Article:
"We always have Being the Elite meetings," Omega said. "We do it via group messages or group chats or even in a hotel room where we sit around a table and spit ball ideas, and we always make sure — regardless of what programs we're going to be in at our respective promotions — that we can still keep our story lines alive and have them make sense.
"So, even though the Okada-Kenny Part IV match kind of came out of nowhere, we were able to make it work within our story line and were able to toss in little bits and pieces of the already friction between myself and Cody and The Young Bucks and myself and Ibushi."
On June 9 in Osaka, Japan, Omega became the first Canadian to win the IWGP title by beating Okada two falls to one in best-of-3 fall, no time limit main event. Afterward, Omega reconciled his friendship with The Young Bucks, and, in a post-match press conference, formed a new stable with The Young Bucks and Ibushi dubbed The Golden Elite. Omega still claims to be the leader of Bullet Club, which includes Cody. Thus, setting up the title, leadership and bragging rights matchup at the G1 Special in San Francisco.
"I didn't want to overdo it [on June 9], because most of the people were vested in the athletic rivalry that myself and Okada had. So I know most people were expecting someone to turn on someone or most people were expecting perhaps a run-in, and I sort of didn't want to disservice the fans and disrespect that story line.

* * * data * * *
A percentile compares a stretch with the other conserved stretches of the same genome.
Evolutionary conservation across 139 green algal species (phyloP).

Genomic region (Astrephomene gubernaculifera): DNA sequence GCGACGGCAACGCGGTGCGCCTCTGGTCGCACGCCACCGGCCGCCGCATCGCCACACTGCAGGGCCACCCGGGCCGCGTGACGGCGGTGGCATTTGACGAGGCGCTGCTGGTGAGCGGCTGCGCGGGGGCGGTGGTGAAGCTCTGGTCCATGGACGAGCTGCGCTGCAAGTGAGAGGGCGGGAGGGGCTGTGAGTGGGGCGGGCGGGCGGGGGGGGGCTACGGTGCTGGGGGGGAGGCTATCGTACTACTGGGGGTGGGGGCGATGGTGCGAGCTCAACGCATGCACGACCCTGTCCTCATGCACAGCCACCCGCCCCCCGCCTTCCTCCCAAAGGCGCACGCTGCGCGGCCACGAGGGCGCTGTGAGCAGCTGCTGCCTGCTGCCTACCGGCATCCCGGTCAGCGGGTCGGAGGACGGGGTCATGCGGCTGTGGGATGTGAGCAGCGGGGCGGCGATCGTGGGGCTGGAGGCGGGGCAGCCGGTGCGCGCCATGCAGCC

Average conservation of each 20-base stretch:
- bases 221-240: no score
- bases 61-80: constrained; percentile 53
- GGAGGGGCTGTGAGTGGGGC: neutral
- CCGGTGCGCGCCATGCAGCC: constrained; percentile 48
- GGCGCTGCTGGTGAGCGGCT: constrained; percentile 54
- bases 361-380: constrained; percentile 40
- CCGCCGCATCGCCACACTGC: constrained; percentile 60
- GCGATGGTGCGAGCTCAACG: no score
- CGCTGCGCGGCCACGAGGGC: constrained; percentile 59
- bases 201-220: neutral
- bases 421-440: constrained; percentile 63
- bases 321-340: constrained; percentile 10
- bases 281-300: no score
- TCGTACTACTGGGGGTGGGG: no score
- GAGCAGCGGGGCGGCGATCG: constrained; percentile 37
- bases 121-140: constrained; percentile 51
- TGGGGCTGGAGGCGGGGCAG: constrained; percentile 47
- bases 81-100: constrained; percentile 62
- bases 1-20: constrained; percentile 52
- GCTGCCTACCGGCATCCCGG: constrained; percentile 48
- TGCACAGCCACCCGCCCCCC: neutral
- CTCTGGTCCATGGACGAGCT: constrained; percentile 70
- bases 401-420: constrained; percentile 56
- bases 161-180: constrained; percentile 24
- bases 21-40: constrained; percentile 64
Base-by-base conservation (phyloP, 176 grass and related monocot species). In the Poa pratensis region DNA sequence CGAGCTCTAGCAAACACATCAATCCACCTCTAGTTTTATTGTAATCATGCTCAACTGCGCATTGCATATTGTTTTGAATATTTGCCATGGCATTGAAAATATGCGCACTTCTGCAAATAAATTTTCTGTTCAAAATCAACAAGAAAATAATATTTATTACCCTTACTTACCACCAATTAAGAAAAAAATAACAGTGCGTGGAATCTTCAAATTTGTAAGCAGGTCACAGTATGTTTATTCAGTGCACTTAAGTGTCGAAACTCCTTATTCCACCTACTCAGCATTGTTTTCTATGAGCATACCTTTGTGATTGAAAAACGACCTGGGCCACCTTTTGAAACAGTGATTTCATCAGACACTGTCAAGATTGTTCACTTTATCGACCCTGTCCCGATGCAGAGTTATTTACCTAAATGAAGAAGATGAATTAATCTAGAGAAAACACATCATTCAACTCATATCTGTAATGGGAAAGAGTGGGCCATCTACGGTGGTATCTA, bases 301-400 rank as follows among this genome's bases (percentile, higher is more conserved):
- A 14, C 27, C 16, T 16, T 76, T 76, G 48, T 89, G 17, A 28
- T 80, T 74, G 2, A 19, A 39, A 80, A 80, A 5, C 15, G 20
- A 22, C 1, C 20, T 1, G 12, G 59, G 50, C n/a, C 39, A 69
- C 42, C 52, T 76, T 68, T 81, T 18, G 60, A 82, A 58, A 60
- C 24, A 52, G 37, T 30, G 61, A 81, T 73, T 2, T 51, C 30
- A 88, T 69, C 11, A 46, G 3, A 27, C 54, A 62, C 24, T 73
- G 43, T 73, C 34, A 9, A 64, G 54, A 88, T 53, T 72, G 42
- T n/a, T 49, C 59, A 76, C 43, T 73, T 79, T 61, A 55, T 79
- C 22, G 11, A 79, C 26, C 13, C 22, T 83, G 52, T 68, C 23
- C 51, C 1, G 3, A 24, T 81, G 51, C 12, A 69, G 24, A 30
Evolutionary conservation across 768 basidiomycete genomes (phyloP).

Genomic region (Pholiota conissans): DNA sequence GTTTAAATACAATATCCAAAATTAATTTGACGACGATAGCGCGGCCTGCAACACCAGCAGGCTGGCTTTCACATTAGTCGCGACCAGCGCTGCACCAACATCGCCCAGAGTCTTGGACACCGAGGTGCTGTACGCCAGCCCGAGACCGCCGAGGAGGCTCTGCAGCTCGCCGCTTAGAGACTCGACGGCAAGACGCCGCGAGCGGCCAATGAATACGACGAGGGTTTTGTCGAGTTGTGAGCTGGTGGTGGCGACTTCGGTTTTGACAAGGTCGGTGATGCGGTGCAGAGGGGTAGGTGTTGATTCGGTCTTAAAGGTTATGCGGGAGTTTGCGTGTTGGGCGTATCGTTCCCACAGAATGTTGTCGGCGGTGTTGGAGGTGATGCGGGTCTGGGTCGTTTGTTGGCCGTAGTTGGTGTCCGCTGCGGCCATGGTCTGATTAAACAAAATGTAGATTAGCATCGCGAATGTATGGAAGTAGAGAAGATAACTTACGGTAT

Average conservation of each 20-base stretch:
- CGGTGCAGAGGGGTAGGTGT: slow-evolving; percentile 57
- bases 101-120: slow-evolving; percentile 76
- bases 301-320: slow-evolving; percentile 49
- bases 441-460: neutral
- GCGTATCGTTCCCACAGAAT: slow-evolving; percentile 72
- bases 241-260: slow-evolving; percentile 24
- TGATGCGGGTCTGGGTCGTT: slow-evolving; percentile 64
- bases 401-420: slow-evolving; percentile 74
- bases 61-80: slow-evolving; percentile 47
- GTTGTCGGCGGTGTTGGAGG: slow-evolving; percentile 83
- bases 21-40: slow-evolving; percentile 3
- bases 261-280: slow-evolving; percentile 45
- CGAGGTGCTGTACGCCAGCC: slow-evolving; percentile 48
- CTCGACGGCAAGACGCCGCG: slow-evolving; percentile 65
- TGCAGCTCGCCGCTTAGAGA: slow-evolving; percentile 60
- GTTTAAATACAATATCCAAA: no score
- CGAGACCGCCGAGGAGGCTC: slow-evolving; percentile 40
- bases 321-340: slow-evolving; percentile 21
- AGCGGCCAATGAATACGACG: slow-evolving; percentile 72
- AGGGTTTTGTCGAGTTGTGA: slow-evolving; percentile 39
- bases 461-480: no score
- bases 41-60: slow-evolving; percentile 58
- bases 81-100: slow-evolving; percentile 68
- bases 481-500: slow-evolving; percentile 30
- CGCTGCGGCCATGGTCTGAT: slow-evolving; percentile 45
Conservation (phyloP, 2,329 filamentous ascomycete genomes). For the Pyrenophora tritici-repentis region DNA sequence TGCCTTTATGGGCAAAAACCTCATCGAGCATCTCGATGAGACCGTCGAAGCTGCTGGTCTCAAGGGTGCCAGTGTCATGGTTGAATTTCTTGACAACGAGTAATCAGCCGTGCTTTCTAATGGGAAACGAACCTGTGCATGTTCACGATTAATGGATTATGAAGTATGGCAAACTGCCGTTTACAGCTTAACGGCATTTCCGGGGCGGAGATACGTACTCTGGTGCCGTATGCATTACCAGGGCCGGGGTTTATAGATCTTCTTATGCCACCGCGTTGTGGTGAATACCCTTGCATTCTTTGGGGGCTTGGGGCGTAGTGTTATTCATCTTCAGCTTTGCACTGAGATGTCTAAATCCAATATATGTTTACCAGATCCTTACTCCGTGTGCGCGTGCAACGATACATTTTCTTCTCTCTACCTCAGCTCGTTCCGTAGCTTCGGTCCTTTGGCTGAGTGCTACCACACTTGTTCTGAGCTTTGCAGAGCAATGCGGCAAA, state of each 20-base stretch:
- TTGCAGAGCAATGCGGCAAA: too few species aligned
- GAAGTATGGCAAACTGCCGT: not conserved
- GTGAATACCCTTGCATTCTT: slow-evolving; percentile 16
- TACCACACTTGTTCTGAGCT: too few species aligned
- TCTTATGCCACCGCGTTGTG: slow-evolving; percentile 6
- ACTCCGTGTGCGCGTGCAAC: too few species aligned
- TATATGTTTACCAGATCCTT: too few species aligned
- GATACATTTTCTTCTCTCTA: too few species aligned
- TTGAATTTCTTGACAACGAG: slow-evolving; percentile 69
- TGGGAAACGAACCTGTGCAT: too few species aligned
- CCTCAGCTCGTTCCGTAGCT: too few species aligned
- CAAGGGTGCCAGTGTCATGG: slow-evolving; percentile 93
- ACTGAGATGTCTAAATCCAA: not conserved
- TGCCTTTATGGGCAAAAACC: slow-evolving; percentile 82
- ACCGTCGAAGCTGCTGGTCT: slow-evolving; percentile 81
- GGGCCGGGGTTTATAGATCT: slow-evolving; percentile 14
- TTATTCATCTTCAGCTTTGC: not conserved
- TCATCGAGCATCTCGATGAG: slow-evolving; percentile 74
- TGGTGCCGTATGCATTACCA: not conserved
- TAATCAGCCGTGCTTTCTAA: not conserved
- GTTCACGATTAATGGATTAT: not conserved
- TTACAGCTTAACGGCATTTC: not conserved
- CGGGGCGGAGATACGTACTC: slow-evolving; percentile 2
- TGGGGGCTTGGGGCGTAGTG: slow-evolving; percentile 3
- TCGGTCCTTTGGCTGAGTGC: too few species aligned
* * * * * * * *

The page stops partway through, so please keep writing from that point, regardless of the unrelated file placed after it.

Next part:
"I wanted to keep it separate, but at the same time have moments that lent to each other, which is why I went sort of above and beyond to direct and produce that opening scene to kind of show people and remind people that, yes, there has been a lot going on, before this Okada match, and there has been a lot going on in my mind. I also made sure that we kind of mended the wounded relationship between myself and The Bucks, after the match.
"And then to make sure to show that there was a Cody thing, after the match. The next week after, on Being the Elite [on YouTube], to address what were Cody's thoughts during the match, before, after. I feel like we're lucky that we were able to establish the Being the Elite show, because I think it's cool that even though two performers in the ring are able to show, after the fact, the mentality of the other parties involved. So for me it was interesting to see what was Cody thinking. Why didn't he run-in during the match? Why didn't he cost me a fall?
"We carefully think about everything, and even moving forward now, again it's sensitive territory, so we have to make sure, leading up to the Cow Palace that things go how we hope it to go. As best we can [chuckle], we'll have it make sense. So [chuckle] stay tuned."
Television bell time for the G1 Special on AXS TV is at 8 p.m. ET/ 5 p.m. PT.
The star-studded, line-up includes:
IWGP Heavyweight Champion Kenny Omega vs. Cody
IWGP Tag Team Champions The Young Bucks (Matt and Nick Jackson) vs. SANADA and EVIL
IWGP U.S. Heavyweight Champion Jay White vs. Juice Robinson
Tag Team Attraction featuring Kazuchika Okada and Will Ospreay vs. Tetsuya Naito and BUSHI and more.
WWE Hall of Famer Jim Ross and former UFC Heavyweight Champion and NJPW veteran Josh Barnett will call the action ringside for AXS TV.
Bullet Club Marathon on AXS TV
NJPW superstars and Bullet Club members The Young Bucks (brothers Matt and Nick Jackson) and Cody are teaming to host an eight-hour marathon celebrating some of Bullet Cub’s greatest matches this year on Saturday at noon.
“The Bullet Club is Fine Marathon” will feature eight of the group’s best matches from this year, leading into AXS TV’s live broadcast of NJPW’s G1 Special in San Francisco at 8 p.m. from the Cow Palace.